“Cottage industries come and go in Bell – but the art has always stayed,” says Megg Cullen, one of the most extraordinary and self-effacing people you will meet.
This is not about me,” Megg Cullen assures when we meet. “It’s about the Our Lady Help of Christians Community Group.” That is, the group of dedicated Catholics who worship regularly at the 100-year old Bell Catholic Church and have between them created a miracle in this small town.
Neil McGuire is the president of the group. Megg is “just a parishioner”, one who happens to be a gifted artist, a devout Christian and a fearless worker, and who happens also to live next door to the Catholic Church. Megg has lived in Bell for about 20 years. Amongst the many passions that occupy her time (including her art), she has taught religious education for more years than she cares to admit. Her knowledge of the Old and New Testaments is encyclopaedic; the story as it rolls off her tongue is a captivating rendition of the history of civilisation.
For some years now, Megg, with the support and assistance of the other parishioners of Bell, has combined her biblical knowledge with her artistic skill to play a major role in the creation of two extraordinary things – a small-town church decorated inside with elaborate, colourful murals telling the stories of the Bible, and a church garden illustrating the 14 Stations of the Cross. The centrepiece of this miracle, the church itself, stands out bright yellow against a backdrop of brilliant blue Darling Downs sky.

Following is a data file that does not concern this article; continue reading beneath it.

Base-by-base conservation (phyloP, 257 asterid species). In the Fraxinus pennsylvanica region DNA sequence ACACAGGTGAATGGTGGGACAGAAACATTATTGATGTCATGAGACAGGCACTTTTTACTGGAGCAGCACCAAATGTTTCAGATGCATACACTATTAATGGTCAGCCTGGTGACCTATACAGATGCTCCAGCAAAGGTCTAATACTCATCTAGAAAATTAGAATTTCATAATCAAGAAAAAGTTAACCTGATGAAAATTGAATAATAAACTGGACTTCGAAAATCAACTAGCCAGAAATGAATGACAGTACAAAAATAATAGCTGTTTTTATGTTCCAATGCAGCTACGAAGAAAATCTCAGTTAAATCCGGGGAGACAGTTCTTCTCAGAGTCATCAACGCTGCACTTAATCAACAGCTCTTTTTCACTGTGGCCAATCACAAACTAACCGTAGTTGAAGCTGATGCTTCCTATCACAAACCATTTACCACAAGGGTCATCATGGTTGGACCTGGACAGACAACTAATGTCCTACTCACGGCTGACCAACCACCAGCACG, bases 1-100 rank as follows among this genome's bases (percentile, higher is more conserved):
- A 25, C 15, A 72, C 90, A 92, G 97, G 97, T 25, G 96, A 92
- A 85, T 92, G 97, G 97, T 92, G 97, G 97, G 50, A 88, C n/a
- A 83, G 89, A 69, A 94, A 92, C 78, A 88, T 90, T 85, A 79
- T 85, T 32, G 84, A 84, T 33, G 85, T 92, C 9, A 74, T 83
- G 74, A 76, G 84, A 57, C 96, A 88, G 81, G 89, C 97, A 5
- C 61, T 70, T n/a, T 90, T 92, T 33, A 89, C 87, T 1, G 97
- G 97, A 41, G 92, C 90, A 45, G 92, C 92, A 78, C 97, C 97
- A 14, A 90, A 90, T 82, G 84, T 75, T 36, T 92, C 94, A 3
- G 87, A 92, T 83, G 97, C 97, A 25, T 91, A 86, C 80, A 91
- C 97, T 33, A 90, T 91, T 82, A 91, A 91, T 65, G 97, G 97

Inside, Megg’s huge murals (like Michelangelo, she stood on a ladder to complete them) depict the six covenants between God and Man, and all the major Christian events. By the time you have absorbed this pictorial bible stories whose repercussions still resonate loudly in the Middle East today the final covenant, the Last Supper, gives rise to the final work of art – the garden below the church.
The parishioners began the Biblical Garden four years ago. It was a community effort underpinned by several grants (the Australian Open Garden Scheme, the RADF, Powerlink Queensland’s Environmental Program and the Western Downs Regional Council). Here too, biblical reality shines through. Mosaics and sculptures by Megg Cullen, Ron Lloyd, Wayne McGuire and Michael Walsh adorn the nooks that honour the Stations of the Cross. There are olive trees (the garden of Gethsemane), a carob tree (the prodigal son), wormwood (sin), hyssop, a date palm, grapes, bay, fig, pomegranate, apple, almond and mulberry trees, even the cedars of Lebanon.
‘Lillies of the Field more beautiful than Solomon and all his glory’ and indeed here, they are. All combine in a lovely symbiosis to tell a story as old as time; the one at the root of the Christian faith.
The church and garden are open all year round. However, an Open Garden Day this coming Mothers’ Day is an invitation to all to make the pilgrimage to Bell, to wonder at the devotion that produced this remarkable aggregate work of art.
Words by Jane Grieve | Images by Janine Waters